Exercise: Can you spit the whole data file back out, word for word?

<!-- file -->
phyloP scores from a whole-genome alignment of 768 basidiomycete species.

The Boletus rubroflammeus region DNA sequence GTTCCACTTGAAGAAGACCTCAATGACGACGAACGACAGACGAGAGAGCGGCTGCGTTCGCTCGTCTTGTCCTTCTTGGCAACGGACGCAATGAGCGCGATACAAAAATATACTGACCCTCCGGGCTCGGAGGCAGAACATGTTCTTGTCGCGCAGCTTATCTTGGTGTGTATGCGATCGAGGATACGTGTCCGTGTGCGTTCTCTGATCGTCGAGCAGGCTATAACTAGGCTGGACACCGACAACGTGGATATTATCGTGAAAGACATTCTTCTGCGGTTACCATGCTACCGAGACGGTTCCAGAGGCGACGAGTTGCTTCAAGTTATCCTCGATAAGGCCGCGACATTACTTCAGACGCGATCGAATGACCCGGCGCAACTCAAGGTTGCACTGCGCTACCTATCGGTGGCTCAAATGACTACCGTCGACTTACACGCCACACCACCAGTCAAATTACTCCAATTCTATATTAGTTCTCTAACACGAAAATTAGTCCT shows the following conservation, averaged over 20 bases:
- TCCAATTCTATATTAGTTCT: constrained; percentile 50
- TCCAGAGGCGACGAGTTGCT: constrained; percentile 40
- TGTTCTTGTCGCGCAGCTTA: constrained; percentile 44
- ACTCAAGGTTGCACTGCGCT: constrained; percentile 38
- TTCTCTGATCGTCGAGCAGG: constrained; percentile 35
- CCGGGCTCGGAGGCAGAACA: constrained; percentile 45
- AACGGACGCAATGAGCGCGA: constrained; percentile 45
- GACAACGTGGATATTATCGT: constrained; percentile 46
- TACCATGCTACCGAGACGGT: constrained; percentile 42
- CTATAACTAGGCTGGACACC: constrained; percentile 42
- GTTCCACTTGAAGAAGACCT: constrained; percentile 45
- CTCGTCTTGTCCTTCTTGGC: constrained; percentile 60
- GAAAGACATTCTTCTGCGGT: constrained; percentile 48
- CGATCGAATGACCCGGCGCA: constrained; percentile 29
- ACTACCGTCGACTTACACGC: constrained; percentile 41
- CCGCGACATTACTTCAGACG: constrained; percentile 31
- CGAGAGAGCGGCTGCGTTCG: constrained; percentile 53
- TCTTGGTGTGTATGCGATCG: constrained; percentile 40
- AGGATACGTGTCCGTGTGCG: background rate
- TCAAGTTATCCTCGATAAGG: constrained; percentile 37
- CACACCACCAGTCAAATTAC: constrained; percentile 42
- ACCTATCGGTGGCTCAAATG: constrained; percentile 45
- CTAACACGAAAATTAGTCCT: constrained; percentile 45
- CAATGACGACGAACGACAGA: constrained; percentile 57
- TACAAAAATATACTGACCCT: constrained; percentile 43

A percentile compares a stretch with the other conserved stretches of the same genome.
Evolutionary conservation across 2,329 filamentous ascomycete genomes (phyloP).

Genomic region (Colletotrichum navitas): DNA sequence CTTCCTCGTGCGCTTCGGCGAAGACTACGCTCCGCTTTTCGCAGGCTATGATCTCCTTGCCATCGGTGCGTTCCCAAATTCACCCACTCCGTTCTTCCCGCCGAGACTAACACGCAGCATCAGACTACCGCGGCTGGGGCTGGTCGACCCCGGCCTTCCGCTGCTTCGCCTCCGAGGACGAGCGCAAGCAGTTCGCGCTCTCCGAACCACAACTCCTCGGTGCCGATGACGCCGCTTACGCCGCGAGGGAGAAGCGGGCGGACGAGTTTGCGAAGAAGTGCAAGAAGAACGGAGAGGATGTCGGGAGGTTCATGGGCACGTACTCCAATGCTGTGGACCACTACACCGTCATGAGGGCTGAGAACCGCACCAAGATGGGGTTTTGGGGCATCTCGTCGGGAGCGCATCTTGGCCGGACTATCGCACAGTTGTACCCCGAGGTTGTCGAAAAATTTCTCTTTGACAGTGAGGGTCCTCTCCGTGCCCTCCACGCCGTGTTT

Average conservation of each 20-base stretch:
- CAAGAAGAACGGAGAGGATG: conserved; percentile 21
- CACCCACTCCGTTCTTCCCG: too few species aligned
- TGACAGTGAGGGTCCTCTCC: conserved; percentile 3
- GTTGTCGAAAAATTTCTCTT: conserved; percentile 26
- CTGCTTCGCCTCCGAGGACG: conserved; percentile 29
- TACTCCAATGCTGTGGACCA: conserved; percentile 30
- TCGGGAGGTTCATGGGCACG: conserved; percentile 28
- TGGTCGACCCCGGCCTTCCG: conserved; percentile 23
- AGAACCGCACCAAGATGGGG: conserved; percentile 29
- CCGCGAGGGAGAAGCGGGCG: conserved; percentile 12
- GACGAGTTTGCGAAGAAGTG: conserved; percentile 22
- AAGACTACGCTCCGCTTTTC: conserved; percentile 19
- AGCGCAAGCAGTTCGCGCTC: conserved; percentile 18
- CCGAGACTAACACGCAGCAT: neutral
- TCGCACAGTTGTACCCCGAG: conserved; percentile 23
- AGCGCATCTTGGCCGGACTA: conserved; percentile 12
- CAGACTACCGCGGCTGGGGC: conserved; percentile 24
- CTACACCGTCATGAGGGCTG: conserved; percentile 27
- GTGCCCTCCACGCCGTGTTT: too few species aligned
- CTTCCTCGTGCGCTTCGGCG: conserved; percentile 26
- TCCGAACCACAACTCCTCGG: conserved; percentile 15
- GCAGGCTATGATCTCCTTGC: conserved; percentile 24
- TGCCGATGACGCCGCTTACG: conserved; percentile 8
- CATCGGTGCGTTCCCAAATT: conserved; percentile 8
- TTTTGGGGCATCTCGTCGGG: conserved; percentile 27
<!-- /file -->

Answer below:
phyloP scores from a whole-genome alignment of 768 basidiomycete species.

The Boletus rubroflammeus region DNA sequence GTTCCACTTGAAGAAGACCTCAATGACGACGAACGACAGACGAGAGAGCGGCTGCGTTCGCTCGTCTTGTCCTTCTTGGCAACGGACGCAATGAGCGCGATACAAAAATATACTGACCCTCCGGGCTCGGAGGCAGAACATGTTCTTGTCGCGCAGCTTATCTTGGTGTGTATGCGATCGAGGATACGTGTCCGTGTGCGTTCTCTGATCGTCGAGCAGGCTATAACTAGGCTGGACACCGACAACGTGGATATTATCGTGAAAGACATTCTTCTGCGGTTACCATGCTACCGAGACGGTTCCAGAGGCGACGAGTTGCTTCAAGTTATCCTCGATAAGGCCGCGACATTACTTCAGACGCGATCGAATGACCCGGCGCAACTCAAGGTTGCACTGCGCTACCTATCGGTGGCTCAAATGACTACCGTCGACTTACACGCCACACCACCAGTCAAATTACTCCAATTCTATATTAGTTCTCTAACACGAAAATTAGTCCT shows the following conservation, averaged over 20 bases:
- TCCAATTCTATATTAGTTCT: constrained; percentile 50
- TCCAGAGGCGACGAGTTGCT: constrained; percentile 40
- TGTTCTTGTCGCGCAGCTTA: constrained; percentile 44
- ACTCAAGGTTGCACTGCGCT: constrained; percentile 38
- TTCTCTGATCGTCGAGCAGG: constrained; percentile 35
- CCGGGCTCGGAGGCAGAACA: constrained; percentile 45
- AACGGACGCAATGAGCGCGA: constrained; percentile 45
- GACAACGTGGATATTATCGT: constrained; percentile 46
- TACCATGCTACCGAGACGGT: constrained; percentile 42
- CTATAACTAGGCTGGACACC: constrained; percentile 42
- GTTCCACTTGAAGAAGACCT: constrained; percentile 45
- CTCGTCTTGTCCTTCTTGGC: constrained; percentile 60
- GAAAGACATTCTTCTGCGGT: constrained; percentile 48
- CGATCGAATGACCCGGCGCA: constrained; percentile 29
- ACTACCGTCGACTTACACGC: constrained; percentile 41
- CCGCGACATTACTTCAGACG: constrained; percentile 31
- CGAGAGAGCGGCTGCGTTCG: constrained; percentile 53
- TCTTGGTGTGTATGCGATCG: constrained; percentile 40
- AGGATACGTGTCCGTGTGCG: background rate
- TCAAGTTATCCTCGATAAGG: constrained; percentile 37
- CACACCACCAGTCAAATTAC: constrained; percentile 42
- ACCTATCGGTGGCTCAAATG: constrained; percentile 45
- CTAACACGAAAATTAGTCCT: constrained; percentile 45
- CAATGACGACGAACGACAGA: constrained; percentile 57
- TACAAAAATATACTGACCCT: constrained; percentile 43

A percentile compares a stretch with the other conserved stretches of the same genome.
Evolutionary conservation across 2,329 filamentous ascomycete genomes (phyloP).

Genomic region (Colletotrichum navitas): DNA sequence CTTCCTCGTGCGCTTCGGCGAAGACTACGCTCCGCTTTTCGCAGGCTATGATCTCCTTGCCATCGGTGCGTTCCCAAATTCACCCACTCCGTTCTTCCCGCCGAGACTAACACGCAGCATCAGACTACCGCGGCTGGGGCTGGTCGACCCCGGCCTTCCGCTGCTTCGCCTCCGAGGACGAGCGCAAGCAGTTCGCGCTCTCCGAACCACAACTCCTCGGTGCCGATGACGCCGCTTACGCCGCGAGGGAGAAGCGGGCGGACGAGTTTGCGAAGAAGTGCAAGAAGAACGGAGAGGATGTCGGGAGGTTCATGGGCACGTACTCCAATGCTGTGGACCACTACACCGTCATGAGGGCTGAGAACCGCACCAAGATGGGGTTTTGGGGCATCTCGTCGGGAGCGCATCTTGGCCGGACTATCGCACAGTTGTACCCCGAGGTTGTCGAAAAATTTCTCTTTGACAGTGAGGGTCCTCTCCGTGCCCTCCACGCCGTGTTT

Average conservation of each 20-base stretch:
- CAAGAAGAACGGAGAGGATG: conserved; percentile 21
- CACCCACTCCGTTCTTCCCG: too few species aligned
- TGACAGTGAGGGTCCTCTCC: conserved; percentile 3
- GTTGTCGAAAAATTTCTCTT: conserved; percentile 26
- CTGCTTCGCCTCCGAGGACG: conserved; percentile 29
- TACTCCAATGCTGTGGACCA: conserved; percentile 30
- TCGGGAGGTTCATGGGCACG: conserved; percentile 28
- TGGTCGACCCCGGCCTTCCG: conserved; percentile 23
- AGAACCGCACCAAGATGGGG: conserved; percentile 29
- CCGCGAGGGAGAAGCGGGCG: conserved; percentile 12
- GACGAGTTTGCGAAGAAGTG: conserved; percentile 22
- AAGACTACGCTCCGCTTTTC: conserved; percentile 19
- AGCGCAAGCAGTTCGCGCTC: conserved; percentile 18
- CCGAGACTAACACGCAGCAT: neutral
- TCGCACAGTTGTACCCCGAG: conserved; percentile 23
- AGCGCATCTTGGCCGGACTA: conserved; percentile 12
- CAGACTACCGCGGCTGGGGC: conserved; percentile 24
- CTACACCGTCATGAGGGCTG: conserved; percentile 27
- GTGCCCTCCACGCCGTGTTT: too few species aligned
- CTTCCTCGTGCGCTTCGGCG: conserved; percentile 26
- TCCGAACCACAACTCCTCGG: conserved; percentile 15
- GCAGGCTATGATCTCCTTGC: conserved; percentile 24
- TGCCGATGACGCCGCTTACG: conserved; percentile 8
- CATCGGTGCGTTCCCAAATT: conserved; percentile 8
- TTTTGGGGCATCTCGTCGGG: conserved; percentile 27